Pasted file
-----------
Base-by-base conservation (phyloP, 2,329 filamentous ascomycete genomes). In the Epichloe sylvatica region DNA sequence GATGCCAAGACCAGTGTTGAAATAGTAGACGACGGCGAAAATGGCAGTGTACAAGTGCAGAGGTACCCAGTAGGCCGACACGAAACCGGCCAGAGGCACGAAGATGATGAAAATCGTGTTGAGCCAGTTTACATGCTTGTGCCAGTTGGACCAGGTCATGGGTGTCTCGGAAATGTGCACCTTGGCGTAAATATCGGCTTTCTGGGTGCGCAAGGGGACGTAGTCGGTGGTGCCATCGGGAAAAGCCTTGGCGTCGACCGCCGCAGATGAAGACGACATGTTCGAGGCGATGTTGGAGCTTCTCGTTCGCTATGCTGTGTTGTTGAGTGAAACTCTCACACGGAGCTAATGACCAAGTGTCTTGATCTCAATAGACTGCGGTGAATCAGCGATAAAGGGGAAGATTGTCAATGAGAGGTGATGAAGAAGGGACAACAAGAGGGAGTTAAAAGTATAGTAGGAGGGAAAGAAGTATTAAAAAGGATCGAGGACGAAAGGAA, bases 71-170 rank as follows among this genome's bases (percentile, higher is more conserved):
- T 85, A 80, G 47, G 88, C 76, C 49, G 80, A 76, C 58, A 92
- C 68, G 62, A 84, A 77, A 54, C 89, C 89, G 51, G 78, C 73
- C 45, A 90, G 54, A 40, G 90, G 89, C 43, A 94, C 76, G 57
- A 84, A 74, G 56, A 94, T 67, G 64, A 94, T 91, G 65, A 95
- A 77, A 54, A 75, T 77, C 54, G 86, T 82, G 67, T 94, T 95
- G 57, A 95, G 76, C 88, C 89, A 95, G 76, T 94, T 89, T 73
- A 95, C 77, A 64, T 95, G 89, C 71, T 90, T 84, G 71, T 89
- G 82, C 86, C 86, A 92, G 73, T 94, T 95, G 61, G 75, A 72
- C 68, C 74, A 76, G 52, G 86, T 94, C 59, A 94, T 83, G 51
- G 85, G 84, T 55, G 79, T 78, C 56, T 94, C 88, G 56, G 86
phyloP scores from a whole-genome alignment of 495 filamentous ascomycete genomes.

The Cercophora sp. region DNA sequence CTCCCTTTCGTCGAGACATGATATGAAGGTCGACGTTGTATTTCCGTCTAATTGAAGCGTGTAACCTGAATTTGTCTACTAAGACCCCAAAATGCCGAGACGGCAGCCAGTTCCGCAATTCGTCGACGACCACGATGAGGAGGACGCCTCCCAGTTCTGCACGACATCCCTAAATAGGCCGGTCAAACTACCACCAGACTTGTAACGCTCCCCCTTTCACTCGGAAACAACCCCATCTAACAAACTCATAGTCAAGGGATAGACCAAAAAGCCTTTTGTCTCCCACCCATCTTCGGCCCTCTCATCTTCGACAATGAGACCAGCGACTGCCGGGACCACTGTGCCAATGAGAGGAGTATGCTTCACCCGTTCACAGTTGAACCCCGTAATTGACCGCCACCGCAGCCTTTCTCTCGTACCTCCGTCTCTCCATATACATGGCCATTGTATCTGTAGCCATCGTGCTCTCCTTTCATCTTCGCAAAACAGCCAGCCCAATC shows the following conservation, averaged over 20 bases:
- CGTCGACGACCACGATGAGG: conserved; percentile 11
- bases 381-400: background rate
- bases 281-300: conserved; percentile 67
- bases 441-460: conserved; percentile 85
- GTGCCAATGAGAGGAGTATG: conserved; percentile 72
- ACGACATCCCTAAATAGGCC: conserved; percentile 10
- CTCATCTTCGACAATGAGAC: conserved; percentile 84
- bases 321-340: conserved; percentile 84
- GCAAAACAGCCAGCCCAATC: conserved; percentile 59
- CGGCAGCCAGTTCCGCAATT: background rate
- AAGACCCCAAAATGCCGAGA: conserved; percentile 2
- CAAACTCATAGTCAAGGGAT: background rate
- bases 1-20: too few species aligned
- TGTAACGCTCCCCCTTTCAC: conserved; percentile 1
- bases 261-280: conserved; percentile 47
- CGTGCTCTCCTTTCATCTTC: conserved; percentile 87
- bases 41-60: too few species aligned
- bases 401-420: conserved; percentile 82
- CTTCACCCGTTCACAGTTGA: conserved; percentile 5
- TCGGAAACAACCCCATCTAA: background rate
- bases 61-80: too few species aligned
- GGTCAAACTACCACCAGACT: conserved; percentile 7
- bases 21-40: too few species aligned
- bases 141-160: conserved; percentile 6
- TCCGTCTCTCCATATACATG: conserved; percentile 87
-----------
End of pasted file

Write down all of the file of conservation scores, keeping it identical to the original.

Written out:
Base-by-base conservation (phyloP, 2,329 filamentous ascomycete genomes). In the Epichloe sylvatica region DNA sequence GATGCCAAGACCAGTGTTGAAATAGTAGACGACGGCGAAAATGGCAGTGTACAAGTGCAGAGGTACCCAGTAGGCCGACACGAAACCGGCCAGAGGCACGAAGATGATGAAAATCGTGTTGAGCCAGTTTACATGCTTGTGCCAGTTGGACCAGGTCATGGGTGTCTCGGAAATGTGCACCTTGGCGTAAATATCGGCTTTCTGGGTGCGCAAGGGGACGTAGTCGGTGGTGCCATCGGGAAAAGCCTTGGCGTCGACCGCCGCAGATGAAGACGACATGTTCGAGGCGATGTTGGAGCTTCTCGTTCGCTATGCTGTGTTGTTGAGTGAAACTCTCACACGGAGCTAATGACCAAGTGTCTTGATCTCAATAGACTGCGGTGAATCAGCGATAAAGGGGAAGATTGTCAATGAGAGGTGATGAAGAAGGGACAACAAGAGGGAGTTAAAAGTATAGTAGGAGGGAAAGAAGTATTAAAAAGGATCGAGGACGAAAGGAA, bases 71-170 rank as follows among this genome's bases (percentile, higher is more conserved):
- T 85, A 80, G 47, G 88, C 76, C 49, G 80, A 76, C 58, A 92
- C 68, G 62, A 84, A 77, A 54, C 89, C 89, G 51, G 78, C 73
- C 45, A 90, G 54, A 40, G 90, G 89, C 43, A 94, C 76, G 57
- A 84, A 74, G 56, A 94, T 67, G 64, A 94, T 91, G 65, A 95
- A 77, A 54, A 75, T 77, C 54, G 86, T 82, G 67, T 94, T 95
- G 57, A 95, G 76, C 88, C 89, A 95, G 76, T 94, T 89, T 73
- A 95, C 77, A 64, T 95, G 89, C 71, T 90, T 84, G 71, T 89
- G 82, C 86, C 86, A 92, G 73, T 94, T 95, G 61, G 75, A 72
- C 68, C 74, A 76, G 52, G 86, T 94, C 59, A 94, T 83, G 51
- G 85, G 84, T 55, G 79, T 78, C 56, T 94, C 88, G 56, G 86
phyloP scores from a whole-genome alignment of 495 filamentous ascomycete genomes.

The Cercophora sp. region DNA sequence CTCCCTTTCGTCGAGACATGATATGAAGGTCGACGTTGTATTTCCGTCTAATTGAAGCGTGTAACCTGAATTTGTCTACTAAGACCCCAAAATGCCGAGACGGCAGCCAGTTCCGCAATTCGTCGACGACCACGATGAGGAGGACGCCTCCCAGTTCTGCACGACATCCCTAAATAGGCCGGTCAAACTACCACCAGACTTGTAACGCTCCCCCTTTCACTCGGAAACAACCCCATCTAACAAACTCATAGTCAAGGGATAGACCAAAAAGCCTTTTGTCTCCCACCCATCTTCGGCCCTCTCATCTTCGACAATGAGACCAGCGACTGCCGGGACCACTGTGCCAATGAGAGGAGTATGCTTCACCCGTTCACAGTTGAACCCCGTAATTGACCGCCACCGCAGCCTTTCTCTCGTACCTCCGTCTCTCCATATACATGGCCATTGTATCTGTAGCCATCGTGCTCTCCTTTCATCTTCGCAAAACAGCCAGCCCAATC shows the following conservation, averaged over 20 bases:
- CGTCGACGACCACGATGAGG: conserved; percentile 11
- bases 381-400: background rate
- bases 281-300: conserved; percentile 67
- bases 441-460: conserved; percentile 85
- GTGCCAATGAGAGGAGTATG: conserved; percentile 72
- ACGACATCCCTAAATAGGCC: conserved; percentile 10
- CTCATCTTCGACAATGAGAC: conserved; percentile 84
- bases 321-340: conserved; percentile 84
- GCAAAACAGCCAGCCCAATC: conserved; percentile 59
- CGGCAGCCAGTTCCGCAATT: background rate
- AAGACCCCAAAATGCCGAGA: conserved; percentile 2
- CAAACTCATAGTCAAGGGAT: background rate
- bases 1-20: too few species aligned
- TGTAACGCTCCCCCTTTCAC: conserved; percentile 1
- bases 261-280: conserved; percentile 47
- CGTGCTCTCCTTTCATCTTC: conserved; percentile 87
- bases 41-60: too few species aligned
- bases 401-420: conserved; percentile 82
- CTTCACCCGTTCACAGTTGA: conserved; percentile 5
- TCGGAAACAACCCCATCTAA: background rate
- bases 61-80: too few species aligned
- GGTCAAACTACCACCAGACT: conserved; percentile 7
- bases 21-40: too few species aligned
- bases 141-160: conserved; percentile 6
- TCCGTCTCTCCATATACATG: conserved; percentile 87